PREVIOUS ADVICE 
I am in the process of applying for funding at the postdoctoral/young investigator level. I wondered if there were any successful grant applications available online that could act as a guide for format, scientific content, etc. It would be helpful to see what a successful grant application was like.--CL
You bring up a subject that almost every postdoc and young scientist I speak with wants: to read and see funded grant applications. You're in luck: As part of Next Wave's Career Development Center we will soon start a guide to grant writing. That guide will include online postings of funded applications from the National Institutes of Health (NIH), the National Science Foundation (NSF), and other funding agencies. Complete with each application will be a short description of its format and content and also the reviewer's comments.
Making entire applications available online requires authorization from the applicant, and I haven't come across any sites that provide such information. Applications are currently being solicited from the scientific community, which will be included in our database only with the applicant's consent. Officials at NIH and NSF do not see a problem with releasing such information if principle investigators and collaborators agree to participate.
If readers would like to contribute their applications--to give upcoming postdocs and young scientists an idea of what makes a winning grant application, please e-mail me the research plan and reviewer's comments (if you have them) or send them to:
Science's Next Wave
American Association for the Advancement of Science
1200 New York Avenue NW
Washington, DC 20005
In the meantime, you may want to check out NIH's CRISP  (Computer Retrieval of Information on Scientific Projects) database. You can search for current or "historical" federally funded biomedical research projects and get information on "scientific concepts, emerging trends, techniques, or identify specific projects and/or investigators." The return after a search gives you the abstract of the winning application and other details of the grant award such as length of duration and the review group that evaluated the original application.
The NSF provides a similar awards database  of abstracts from 1989 to recent awards, with information regarding duration of award, how much the investigator received, and the program manager at NSF who handled the proposal.
Comparing abstracts relevant to your own scientific discipline can provide insights into how you can tailor your own research abstract. It's not the same as seeing the entire application, but it's a start.
-- The GrantDoctor
When do I have to apply for funding if I want to start doing a Ph.D. next autumn? Can I start doing this after 3 years of study despite the fact that I am registered to do a 4-year MSc. course?
A Master's degree is not a prerequisite for entry into a British Ph.D. program--a Bachelor's degree or equivalent is often enough, so in theory you can apply for fellowships and funding at any time once you have this level of qualification.
Many students start scanning the horizon a year or so ahead of time while still finishing up a project or a course--just like you are considering to do now, and it can prove a worthwhile procedure. Unlike in the States where you can "rotate" through several labs before settling down in one that interests you, in the U.K. you get slotted into a specific project or lab right from the start--so making the right choice takes time and thoughtful consideration.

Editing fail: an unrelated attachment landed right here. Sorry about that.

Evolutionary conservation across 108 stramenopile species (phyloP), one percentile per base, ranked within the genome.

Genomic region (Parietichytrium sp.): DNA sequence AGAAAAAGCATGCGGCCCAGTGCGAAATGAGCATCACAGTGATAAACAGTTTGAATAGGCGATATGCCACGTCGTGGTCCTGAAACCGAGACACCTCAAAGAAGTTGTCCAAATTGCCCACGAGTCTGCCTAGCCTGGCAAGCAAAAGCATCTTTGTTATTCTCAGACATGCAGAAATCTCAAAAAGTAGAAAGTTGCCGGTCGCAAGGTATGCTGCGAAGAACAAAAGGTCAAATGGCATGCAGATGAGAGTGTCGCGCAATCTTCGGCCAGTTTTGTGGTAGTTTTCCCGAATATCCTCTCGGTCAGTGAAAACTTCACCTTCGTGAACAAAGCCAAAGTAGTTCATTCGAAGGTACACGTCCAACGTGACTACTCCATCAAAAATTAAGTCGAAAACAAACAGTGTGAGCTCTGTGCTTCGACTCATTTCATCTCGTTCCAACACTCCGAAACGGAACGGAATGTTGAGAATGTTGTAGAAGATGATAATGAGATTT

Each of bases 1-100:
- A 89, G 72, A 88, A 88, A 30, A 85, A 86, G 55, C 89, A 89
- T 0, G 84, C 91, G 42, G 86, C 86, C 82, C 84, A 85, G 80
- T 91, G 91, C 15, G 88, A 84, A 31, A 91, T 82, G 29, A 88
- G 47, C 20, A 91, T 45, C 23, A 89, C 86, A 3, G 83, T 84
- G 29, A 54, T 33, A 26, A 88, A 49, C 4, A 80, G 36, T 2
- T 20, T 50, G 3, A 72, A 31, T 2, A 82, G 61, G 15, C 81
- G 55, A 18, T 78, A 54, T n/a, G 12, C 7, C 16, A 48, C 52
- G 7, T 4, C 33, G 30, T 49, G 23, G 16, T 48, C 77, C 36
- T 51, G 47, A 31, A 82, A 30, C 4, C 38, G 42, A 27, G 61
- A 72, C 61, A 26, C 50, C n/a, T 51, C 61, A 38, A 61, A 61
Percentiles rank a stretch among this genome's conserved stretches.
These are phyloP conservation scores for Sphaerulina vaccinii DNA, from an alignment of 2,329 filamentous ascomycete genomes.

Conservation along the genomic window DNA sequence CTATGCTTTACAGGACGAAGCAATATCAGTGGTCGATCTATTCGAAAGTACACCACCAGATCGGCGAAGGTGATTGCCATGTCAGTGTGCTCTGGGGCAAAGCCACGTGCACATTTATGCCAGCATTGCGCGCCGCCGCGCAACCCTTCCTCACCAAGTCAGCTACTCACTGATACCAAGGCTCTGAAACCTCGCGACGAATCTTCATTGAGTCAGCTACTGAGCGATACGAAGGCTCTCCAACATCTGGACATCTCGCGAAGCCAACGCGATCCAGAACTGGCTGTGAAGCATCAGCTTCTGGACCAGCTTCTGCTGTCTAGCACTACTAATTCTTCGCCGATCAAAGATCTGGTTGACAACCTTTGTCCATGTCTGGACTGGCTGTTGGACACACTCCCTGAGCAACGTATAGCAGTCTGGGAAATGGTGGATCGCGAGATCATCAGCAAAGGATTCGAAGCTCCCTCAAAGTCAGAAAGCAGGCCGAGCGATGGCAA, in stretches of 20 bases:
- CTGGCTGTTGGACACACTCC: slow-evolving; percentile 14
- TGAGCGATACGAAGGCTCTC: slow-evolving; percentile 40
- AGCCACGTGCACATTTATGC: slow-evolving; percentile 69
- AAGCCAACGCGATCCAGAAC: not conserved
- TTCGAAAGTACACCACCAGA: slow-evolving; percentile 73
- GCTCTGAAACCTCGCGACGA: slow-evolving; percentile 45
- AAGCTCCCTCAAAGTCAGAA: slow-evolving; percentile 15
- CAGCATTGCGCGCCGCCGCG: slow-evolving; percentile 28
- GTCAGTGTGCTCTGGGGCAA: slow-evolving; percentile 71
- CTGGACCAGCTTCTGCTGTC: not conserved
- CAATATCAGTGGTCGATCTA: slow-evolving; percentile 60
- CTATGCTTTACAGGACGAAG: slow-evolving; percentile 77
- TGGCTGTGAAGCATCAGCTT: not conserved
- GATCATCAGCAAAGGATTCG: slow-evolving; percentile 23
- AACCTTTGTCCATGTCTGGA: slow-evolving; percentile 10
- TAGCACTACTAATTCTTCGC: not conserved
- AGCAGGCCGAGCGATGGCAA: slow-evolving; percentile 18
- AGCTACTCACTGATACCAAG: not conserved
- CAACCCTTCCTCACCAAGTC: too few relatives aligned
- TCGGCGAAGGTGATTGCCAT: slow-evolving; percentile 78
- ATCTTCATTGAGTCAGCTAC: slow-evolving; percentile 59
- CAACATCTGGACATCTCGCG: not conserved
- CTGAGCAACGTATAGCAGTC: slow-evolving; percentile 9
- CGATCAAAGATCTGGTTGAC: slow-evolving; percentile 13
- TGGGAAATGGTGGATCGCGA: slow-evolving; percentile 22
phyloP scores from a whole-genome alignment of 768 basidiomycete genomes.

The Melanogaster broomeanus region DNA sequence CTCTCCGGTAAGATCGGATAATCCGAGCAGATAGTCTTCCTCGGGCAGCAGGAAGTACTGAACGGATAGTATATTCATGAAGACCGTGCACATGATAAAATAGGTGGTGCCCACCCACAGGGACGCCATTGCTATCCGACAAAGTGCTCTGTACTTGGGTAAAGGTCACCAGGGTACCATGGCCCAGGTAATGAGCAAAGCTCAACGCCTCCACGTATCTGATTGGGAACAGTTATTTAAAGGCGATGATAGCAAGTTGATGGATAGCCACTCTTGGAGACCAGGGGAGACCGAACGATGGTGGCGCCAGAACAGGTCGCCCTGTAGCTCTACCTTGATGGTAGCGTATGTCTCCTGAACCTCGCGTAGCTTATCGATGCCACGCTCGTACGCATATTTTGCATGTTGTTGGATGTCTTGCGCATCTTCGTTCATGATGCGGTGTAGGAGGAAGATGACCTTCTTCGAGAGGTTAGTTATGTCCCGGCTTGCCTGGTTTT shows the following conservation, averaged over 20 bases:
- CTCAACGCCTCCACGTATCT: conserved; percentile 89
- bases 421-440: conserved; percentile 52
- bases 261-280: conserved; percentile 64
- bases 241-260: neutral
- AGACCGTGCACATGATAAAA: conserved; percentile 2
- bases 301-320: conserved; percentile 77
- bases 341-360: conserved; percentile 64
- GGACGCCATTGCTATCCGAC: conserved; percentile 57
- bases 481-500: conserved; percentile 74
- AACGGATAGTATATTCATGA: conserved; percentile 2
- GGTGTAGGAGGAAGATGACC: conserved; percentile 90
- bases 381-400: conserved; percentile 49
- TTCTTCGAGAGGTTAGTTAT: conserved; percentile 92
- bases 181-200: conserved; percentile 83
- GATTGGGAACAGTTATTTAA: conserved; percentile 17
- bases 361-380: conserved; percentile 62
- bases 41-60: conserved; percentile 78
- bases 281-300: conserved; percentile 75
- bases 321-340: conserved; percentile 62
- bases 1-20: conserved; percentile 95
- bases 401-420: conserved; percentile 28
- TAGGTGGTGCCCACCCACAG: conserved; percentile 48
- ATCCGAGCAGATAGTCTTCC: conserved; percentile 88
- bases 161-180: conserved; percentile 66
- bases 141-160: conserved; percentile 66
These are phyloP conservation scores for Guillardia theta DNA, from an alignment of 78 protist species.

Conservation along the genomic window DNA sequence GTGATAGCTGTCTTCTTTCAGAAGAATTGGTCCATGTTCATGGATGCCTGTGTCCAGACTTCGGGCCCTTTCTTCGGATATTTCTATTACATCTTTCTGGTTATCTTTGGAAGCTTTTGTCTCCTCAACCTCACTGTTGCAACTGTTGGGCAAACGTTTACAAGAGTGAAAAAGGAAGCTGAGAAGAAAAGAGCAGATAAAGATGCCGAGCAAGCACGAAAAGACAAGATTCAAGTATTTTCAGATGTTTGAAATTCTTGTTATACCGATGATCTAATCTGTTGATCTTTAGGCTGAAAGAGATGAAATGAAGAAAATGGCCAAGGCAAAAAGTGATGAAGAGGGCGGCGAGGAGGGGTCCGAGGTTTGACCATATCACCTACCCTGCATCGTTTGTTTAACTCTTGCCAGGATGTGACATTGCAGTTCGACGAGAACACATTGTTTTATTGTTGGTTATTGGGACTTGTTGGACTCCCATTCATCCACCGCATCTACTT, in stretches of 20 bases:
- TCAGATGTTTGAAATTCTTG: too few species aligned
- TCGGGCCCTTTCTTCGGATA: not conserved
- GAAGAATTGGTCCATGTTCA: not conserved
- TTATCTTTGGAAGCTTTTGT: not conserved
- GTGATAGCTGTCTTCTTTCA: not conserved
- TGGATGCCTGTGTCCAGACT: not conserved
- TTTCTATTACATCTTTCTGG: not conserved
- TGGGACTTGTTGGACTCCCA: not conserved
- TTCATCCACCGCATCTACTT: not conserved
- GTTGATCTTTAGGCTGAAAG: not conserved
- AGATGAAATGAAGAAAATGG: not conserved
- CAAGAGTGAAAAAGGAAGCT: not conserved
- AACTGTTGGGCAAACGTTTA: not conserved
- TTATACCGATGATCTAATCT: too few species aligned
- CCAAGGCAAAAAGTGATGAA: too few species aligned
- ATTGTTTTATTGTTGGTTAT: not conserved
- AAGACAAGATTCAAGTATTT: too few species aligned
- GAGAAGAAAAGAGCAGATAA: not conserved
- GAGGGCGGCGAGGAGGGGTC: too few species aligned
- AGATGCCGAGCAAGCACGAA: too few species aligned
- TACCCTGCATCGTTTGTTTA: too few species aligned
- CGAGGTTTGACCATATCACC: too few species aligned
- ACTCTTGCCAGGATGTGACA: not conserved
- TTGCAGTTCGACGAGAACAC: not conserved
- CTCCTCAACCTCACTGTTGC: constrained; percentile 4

The keyword here is "Time." The earlier you start your search the better: Many funding agencies in the U.K. for example, do not accept applications directly from the prospective student but from the university in which they wish to study. The Medical Research Council  (MRC), for example, suggests that students seeking Research Studentships leading to the Ph.D. degree "approach the Head of the Academic Department or the Director of the MRC Establishment where they would like to train." Such granting organizations consider the sponsoring environment to ensure that the training, supervision, and assessment of students are well-suited to the proposed project and the candidate.
This will all take time to organize, so do your homework, call around, set up some appointments with the department head, and discuss your options.
The National Environment Research Council  (NERC) also has the same policy of awarding the grant to the university department nominating the student and so you should contact universities to see if they have an approved NERC award. This gives you the opportunity to find out what possibilities lie ahead the following year: Departments may expect to receive funding for Ph.D. projects the same time you finish your Master's degree for example.
By talking to institutional departments early on, you may be able to earmark which have interesting projects lined up or at least establish yourself as a good candidate when the department advertises the position.
The Engineering and Physical Sciences Research Council  follows the same pattern. Their nomination forms become available to universities and institutions around February or March and must be submitted by 31 July for awards starting the following academic session.
You may have to provide the universities you are interested in with a biographical sketch and perhaps an outline of why you want to pursue a Ph.D. and what you understand about the proposed research. For some awards, like those given by the Biotechnology and Biological Sciences Research Council , you write, complete, and submit the application to your desired department who then goes on to nominate you. Those studentships begin around October.
So there is a lot to do and a year isn't a long time. You can get things under way, seek out potential departments, and ensure them that you will complete your Master's next year and get your paperwork in order.
-- The GrantDoctor